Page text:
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Tag Archives: weed
Grazing, especially by goats and/or sheep, is often promoted as a control method for weeds or shrubs. Depending upon the life strategy of the weeds being targeted, grazing can be effective, but it’s important to set realistic objectives. As you … Continue reading
Snow-on-the-mountain (Euphorbia marginata) is a showy plant, but not because of its flowers. In fact, the flowers are tiny and very simple. It’s the leaves (and some bracts beneath the flowers) that make the plant outstanding in its field. Like … Continue reading
“Those weeds are really taking over my pasture!” I cringe when I hear that sentence because it’s often a precursor to broadcast spraying of herbicide and the subsequent loss of most plant diversity in a prairie. That’s really bad. What’s … Continue reading
Daisy fleabane (Erigeron strigosus) is considered by many people to be a weed. It’s a biennial with very pretty, albeit small, daisy-like flowers that flourishes when the dominant plants around it have been weakened. As a prairie manager, I’ve always … Continue reading
In my last post, I mentioned that I didn’t mind having dandelions in my prairies. Here is a further celebration of this beautiful, tough little plant. While dandelions (Taraxacum officinale) are kind of weedy, they are not invasive – at least not in … Continue reading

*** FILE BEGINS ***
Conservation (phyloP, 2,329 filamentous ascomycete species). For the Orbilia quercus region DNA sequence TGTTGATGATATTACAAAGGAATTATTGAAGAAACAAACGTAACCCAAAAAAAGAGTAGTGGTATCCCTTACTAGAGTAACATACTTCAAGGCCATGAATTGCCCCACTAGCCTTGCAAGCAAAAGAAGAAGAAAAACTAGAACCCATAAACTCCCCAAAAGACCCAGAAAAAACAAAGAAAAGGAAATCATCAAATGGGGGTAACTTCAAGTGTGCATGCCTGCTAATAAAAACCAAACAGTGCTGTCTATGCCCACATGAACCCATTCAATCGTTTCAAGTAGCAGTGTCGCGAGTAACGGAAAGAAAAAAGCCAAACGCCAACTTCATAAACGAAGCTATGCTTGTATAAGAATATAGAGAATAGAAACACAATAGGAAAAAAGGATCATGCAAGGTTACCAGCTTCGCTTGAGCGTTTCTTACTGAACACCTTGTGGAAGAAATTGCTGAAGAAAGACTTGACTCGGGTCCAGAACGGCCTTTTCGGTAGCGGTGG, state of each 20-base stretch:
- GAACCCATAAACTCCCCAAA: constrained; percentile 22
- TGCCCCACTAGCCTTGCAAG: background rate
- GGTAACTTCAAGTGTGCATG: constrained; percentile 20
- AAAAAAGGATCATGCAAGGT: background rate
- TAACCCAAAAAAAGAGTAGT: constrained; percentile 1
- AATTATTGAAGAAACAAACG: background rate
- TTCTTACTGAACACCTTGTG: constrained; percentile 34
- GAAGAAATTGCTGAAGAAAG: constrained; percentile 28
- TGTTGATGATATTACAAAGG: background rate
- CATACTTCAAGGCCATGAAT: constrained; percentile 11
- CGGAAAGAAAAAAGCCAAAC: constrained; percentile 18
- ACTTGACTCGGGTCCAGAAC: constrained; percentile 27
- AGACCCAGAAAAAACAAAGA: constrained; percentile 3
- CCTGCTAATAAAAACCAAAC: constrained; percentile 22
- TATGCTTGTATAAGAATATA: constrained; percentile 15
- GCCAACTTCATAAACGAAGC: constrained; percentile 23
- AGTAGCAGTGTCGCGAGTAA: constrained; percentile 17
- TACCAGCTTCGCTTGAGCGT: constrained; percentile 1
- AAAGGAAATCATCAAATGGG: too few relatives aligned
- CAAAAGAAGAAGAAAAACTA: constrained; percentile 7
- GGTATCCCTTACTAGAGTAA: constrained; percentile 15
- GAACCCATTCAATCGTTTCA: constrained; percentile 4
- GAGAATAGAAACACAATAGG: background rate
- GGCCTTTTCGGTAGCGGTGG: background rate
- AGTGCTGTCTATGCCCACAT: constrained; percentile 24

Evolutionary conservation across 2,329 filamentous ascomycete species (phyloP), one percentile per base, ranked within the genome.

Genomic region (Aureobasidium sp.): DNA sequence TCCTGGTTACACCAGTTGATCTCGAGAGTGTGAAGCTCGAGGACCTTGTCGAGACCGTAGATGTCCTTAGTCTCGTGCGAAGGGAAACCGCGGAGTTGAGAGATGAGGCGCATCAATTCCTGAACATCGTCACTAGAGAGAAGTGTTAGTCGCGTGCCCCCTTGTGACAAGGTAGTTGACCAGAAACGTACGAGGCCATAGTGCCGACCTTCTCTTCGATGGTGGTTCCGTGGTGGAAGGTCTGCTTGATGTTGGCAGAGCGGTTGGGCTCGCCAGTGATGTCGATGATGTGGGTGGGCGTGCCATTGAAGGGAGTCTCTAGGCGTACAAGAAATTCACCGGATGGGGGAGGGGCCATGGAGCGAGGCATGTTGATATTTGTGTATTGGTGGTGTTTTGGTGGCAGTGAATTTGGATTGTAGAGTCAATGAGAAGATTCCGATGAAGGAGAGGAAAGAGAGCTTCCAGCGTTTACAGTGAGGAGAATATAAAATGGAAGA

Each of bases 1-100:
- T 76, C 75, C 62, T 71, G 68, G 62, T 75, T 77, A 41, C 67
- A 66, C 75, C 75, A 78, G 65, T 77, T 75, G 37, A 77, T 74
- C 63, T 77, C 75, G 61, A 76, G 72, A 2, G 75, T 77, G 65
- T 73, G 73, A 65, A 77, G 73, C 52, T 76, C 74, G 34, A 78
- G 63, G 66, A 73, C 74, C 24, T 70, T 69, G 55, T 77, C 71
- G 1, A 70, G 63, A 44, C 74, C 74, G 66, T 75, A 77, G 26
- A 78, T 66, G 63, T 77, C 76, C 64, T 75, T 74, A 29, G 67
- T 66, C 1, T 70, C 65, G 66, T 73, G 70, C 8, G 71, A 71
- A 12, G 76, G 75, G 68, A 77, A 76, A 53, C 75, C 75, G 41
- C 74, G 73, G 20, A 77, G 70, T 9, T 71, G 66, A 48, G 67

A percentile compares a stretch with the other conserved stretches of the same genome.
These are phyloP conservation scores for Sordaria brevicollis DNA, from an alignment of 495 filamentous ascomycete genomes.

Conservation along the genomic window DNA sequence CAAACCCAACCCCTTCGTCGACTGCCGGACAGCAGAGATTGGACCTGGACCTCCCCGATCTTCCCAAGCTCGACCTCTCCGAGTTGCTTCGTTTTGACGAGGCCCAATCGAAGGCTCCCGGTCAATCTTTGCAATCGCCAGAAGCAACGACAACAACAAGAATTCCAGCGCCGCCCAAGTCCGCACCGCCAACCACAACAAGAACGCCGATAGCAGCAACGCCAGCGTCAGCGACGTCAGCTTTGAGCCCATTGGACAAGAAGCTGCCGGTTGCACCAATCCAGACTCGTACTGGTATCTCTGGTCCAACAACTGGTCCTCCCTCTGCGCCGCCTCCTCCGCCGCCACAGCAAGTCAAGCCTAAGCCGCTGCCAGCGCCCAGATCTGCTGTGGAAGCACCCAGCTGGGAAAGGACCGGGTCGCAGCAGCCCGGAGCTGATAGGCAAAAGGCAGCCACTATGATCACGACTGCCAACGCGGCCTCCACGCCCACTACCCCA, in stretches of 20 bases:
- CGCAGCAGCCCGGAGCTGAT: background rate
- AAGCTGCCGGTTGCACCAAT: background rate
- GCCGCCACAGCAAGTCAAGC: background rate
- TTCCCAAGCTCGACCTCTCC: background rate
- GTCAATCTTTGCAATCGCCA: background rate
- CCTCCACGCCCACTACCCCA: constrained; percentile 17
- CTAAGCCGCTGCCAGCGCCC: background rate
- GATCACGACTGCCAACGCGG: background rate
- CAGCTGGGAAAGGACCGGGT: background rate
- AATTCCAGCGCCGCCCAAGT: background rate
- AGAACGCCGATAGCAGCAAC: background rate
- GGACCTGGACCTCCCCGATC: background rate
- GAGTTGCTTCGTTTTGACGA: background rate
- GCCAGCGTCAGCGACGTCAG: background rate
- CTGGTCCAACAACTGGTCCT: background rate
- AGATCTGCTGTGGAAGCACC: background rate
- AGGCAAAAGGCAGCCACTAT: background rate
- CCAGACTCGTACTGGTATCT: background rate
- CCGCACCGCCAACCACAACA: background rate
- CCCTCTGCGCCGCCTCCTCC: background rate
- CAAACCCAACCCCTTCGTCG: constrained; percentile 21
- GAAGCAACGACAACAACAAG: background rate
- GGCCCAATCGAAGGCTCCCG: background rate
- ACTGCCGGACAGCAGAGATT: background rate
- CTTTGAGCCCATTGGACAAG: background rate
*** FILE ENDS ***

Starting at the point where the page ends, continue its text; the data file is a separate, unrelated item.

One of my favorite spring flowers is prairie ragwort (Senecio plattensis, aka Packera plattensis). Its bright yellow flowers add welcome color to prairies every May, especially when it appears in high numbers. We always try to harvest as much seed … Continue reading
As I mentioned last week, I recently spent a couple days helping our land manager, Nelson Winkel, pull garlic mustard at our Rulo Bluffs Preserve in southeast Nebraska. The invasive species has just started to invade our property within the last several years. We’ve heard … Continue reading
Here is a photo of the seed pods of a very common prairie plant in Nebraska. I wonder how many readers can identify it? The spiny pods are approximately the diameter of a dime. Think you know?
Why is sweet clover the target of aggressive control by some prairie managers and largely ignored by others? After talking to a number of people across the Midwest and Great Plains, I think there are a couple of things happening. … Continue reading